In his speech on Tuesday, the Prime Minister announced that he had asked the Cabinet Secretary, Sir Gus O’Donnell, to “consolidate the existing unwritten, piecemeal conventions that govern much of the way central government operates under our existing constitution into a single written document”, clearly ignorant of the fact such a document already exists. Here, Stuart Wilks-Heeg, of Democratic Audit, points Sir Gus in the right direction.
Open Letter to Sir Gus O’Donnell
3 February 2010
Dear Sir Gus,
A Written Constitution
When Tony Blair appointed you as Cabinet Secretary shortly after the 2005 General Election, the possibility that you might be asked to produce a written constitution was unlikely to have crossed your mind. At that time, no Prime Minister, from Mr Walpole to Mr Blair, had even hinted at the possibility of codifying our constitutional arrangements. Past Prime Ministers didn’t even feel the need to comment on the matter.
The one instance which springs to mind is Mrs Thatcher’s riposte to Charter 88 that we already had a perfectly acceptable written document, in the shape of the Magna Carta of 1215. To everyone else, the proponents of a written constitution could easily be derided as a tiny circle of Charter 88ers within Hampstead’s chattering classes. As the Leader of her Majesty’s opposition, Neil Kinnock offered a more straightforward Anglo-Saxon interpretation, describing them as 'whingers, whiners and w**kers'.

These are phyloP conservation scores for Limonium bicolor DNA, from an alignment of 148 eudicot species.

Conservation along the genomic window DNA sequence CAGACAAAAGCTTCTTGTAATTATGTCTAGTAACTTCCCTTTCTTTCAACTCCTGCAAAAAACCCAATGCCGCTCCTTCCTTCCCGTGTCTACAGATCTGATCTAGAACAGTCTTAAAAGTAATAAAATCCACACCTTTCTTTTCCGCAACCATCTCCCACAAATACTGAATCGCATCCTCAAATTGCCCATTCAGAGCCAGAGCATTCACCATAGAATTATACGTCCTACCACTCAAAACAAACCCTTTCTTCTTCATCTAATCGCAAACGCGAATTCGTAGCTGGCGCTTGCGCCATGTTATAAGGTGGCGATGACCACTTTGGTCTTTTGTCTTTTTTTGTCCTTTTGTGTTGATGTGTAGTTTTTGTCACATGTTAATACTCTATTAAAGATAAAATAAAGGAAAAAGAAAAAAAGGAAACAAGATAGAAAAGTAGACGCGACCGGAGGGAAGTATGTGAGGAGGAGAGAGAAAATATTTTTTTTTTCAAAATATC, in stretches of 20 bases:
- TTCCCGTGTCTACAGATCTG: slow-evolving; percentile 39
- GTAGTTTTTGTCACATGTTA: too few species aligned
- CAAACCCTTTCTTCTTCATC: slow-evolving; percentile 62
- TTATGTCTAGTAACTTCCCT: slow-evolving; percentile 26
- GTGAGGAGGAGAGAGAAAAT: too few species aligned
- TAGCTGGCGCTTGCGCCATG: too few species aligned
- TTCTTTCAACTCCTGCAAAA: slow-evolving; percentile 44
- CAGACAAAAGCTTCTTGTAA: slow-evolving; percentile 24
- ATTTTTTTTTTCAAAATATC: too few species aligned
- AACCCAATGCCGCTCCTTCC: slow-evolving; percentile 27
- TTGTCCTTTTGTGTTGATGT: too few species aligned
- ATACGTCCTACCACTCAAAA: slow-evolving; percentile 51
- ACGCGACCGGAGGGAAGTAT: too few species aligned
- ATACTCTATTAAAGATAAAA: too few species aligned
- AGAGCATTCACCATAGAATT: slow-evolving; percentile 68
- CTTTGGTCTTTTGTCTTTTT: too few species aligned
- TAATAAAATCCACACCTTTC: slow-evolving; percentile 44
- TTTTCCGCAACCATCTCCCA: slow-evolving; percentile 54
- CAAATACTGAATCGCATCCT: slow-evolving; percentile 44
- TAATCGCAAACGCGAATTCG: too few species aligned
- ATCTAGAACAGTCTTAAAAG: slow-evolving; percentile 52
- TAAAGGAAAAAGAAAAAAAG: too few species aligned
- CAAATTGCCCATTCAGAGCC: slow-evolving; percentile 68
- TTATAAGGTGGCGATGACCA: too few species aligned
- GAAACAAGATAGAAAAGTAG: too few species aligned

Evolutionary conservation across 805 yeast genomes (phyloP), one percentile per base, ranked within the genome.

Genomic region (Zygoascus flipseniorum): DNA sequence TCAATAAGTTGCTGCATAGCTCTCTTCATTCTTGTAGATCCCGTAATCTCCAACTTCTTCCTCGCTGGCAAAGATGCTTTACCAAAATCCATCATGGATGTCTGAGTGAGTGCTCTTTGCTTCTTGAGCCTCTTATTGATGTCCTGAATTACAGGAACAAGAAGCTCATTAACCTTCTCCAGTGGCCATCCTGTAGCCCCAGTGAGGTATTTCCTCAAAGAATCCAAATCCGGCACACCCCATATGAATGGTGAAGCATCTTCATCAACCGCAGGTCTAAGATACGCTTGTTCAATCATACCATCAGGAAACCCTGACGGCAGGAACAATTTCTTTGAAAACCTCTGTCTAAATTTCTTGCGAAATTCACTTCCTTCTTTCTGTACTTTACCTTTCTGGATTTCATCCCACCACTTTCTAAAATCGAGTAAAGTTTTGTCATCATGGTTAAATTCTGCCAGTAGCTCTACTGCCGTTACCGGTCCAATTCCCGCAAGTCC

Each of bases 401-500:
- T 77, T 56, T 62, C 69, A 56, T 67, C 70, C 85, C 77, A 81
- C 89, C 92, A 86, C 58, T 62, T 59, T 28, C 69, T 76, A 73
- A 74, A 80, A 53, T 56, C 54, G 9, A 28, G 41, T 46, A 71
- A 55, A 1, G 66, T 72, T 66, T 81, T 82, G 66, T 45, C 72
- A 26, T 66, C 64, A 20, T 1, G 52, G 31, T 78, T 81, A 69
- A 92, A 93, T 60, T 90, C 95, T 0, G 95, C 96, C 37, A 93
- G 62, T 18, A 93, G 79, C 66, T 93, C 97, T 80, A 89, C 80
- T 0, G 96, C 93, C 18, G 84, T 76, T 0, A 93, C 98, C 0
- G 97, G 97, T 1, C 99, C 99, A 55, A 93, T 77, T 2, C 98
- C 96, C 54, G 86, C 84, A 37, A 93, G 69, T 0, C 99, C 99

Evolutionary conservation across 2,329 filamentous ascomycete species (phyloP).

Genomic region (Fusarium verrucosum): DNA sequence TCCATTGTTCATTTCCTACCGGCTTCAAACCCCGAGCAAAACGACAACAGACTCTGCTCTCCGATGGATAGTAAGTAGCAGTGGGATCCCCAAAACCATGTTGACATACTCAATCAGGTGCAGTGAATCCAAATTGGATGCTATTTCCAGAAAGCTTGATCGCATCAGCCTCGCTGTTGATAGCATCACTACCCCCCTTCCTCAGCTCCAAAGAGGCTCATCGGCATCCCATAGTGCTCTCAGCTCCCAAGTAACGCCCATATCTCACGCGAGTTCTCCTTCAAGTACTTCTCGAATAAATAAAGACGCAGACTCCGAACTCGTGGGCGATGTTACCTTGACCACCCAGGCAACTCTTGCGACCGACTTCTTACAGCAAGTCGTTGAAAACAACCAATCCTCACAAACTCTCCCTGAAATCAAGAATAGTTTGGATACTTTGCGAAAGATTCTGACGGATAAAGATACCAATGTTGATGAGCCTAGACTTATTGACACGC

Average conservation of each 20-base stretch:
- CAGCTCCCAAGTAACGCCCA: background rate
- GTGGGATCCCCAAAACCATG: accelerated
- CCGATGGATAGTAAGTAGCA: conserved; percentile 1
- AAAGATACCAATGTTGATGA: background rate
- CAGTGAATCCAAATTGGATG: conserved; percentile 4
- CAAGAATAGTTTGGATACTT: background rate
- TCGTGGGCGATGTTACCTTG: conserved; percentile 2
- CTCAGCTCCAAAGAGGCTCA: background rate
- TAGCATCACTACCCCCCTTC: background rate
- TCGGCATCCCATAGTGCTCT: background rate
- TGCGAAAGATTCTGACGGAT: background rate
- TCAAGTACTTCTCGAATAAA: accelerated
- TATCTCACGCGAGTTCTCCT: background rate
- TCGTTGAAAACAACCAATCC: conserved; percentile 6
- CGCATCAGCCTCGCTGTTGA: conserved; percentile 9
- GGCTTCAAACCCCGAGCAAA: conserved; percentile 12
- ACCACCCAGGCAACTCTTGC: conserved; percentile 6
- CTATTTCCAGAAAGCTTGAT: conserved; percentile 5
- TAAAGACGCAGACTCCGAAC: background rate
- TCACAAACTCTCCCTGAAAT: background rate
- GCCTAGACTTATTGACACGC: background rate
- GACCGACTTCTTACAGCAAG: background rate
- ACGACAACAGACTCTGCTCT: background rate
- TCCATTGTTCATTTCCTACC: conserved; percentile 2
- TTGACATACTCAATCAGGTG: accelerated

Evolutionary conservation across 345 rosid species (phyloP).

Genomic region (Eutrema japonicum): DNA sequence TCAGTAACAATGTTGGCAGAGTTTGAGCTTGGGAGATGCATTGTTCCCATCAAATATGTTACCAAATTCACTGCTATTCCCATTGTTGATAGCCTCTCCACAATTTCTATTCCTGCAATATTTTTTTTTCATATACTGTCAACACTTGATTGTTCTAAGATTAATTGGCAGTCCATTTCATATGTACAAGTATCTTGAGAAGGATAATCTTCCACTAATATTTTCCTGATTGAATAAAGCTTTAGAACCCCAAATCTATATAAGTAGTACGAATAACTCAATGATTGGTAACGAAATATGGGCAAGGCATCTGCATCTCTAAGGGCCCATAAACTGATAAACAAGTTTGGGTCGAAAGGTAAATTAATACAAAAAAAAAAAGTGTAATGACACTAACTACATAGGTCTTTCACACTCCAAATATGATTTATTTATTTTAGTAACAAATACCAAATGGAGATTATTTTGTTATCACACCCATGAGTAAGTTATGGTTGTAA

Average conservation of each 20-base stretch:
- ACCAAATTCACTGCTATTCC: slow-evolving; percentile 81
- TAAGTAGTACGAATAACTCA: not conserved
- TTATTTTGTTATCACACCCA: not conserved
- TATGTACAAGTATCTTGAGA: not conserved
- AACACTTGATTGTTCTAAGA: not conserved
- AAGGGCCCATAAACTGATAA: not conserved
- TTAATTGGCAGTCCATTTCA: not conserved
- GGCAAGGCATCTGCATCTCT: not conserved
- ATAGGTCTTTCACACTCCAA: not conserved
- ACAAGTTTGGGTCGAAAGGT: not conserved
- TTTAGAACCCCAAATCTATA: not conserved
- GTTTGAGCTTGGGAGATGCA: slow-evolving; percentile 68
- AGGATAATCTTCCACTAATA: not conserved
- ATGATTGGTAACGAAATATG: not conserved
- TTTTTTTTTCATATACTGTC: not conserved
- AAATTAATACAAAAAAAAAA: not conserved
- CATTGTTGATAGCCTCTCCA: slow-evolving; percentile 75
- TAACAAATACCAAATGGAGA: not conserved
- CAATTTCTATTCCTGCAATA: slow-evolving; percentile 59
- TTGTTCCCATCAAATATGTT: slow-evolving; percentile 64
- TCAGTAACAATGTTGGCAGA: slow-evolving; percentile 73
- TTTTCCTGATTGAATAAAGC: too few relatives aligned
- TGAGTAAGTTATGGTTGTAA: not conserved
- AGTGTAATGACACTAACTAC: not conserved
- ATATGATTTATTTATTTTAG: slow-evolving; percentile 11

So Prime Minister Brown’s announcement yesterday, that he would like to see a written constitution in place for the 800th anniversary of the signing of the Magna Carta, came as a surprise to constitutional reformers from Hampstead to Hamilton.
You would have been more aware than most of Gordon Brown’s longstanding interest in constitutional reform, of which he reminded us yesterday. Mr Brown had already alerted us to his desire to see a written constitution while still Chancellor back in January 2006 and he reminded us again in 2007 shortly after becoming Prime Minister. Even the Justice Secretary, Mr Straw, pitched in to support codification, though he concluded in 2008 that it would take 10-20 years to achieve.
There may be good reason for the sudden urgency. In the wake of the MPs’ expenses scandal, the case for a written constitution has been made more widely than ever before, with previous sceptics being rapidly converted to the idea. As I write, the proposal to have a written constitution ranks third in Power2010’s on-line vote for reforms the public would like candidates at the General Election pledge to undertake. With over 2300 votes so far, it ranks above ideas such as ‘votes at 16’, ‘the right to recall MPs’ or ‘including “none of the above” on ballot papers’. Mr Brown, a keen advocate of the Internet as a means of empowering citizens - as he also reminded us yesterday - has surely noted the evidence of public support for the idea.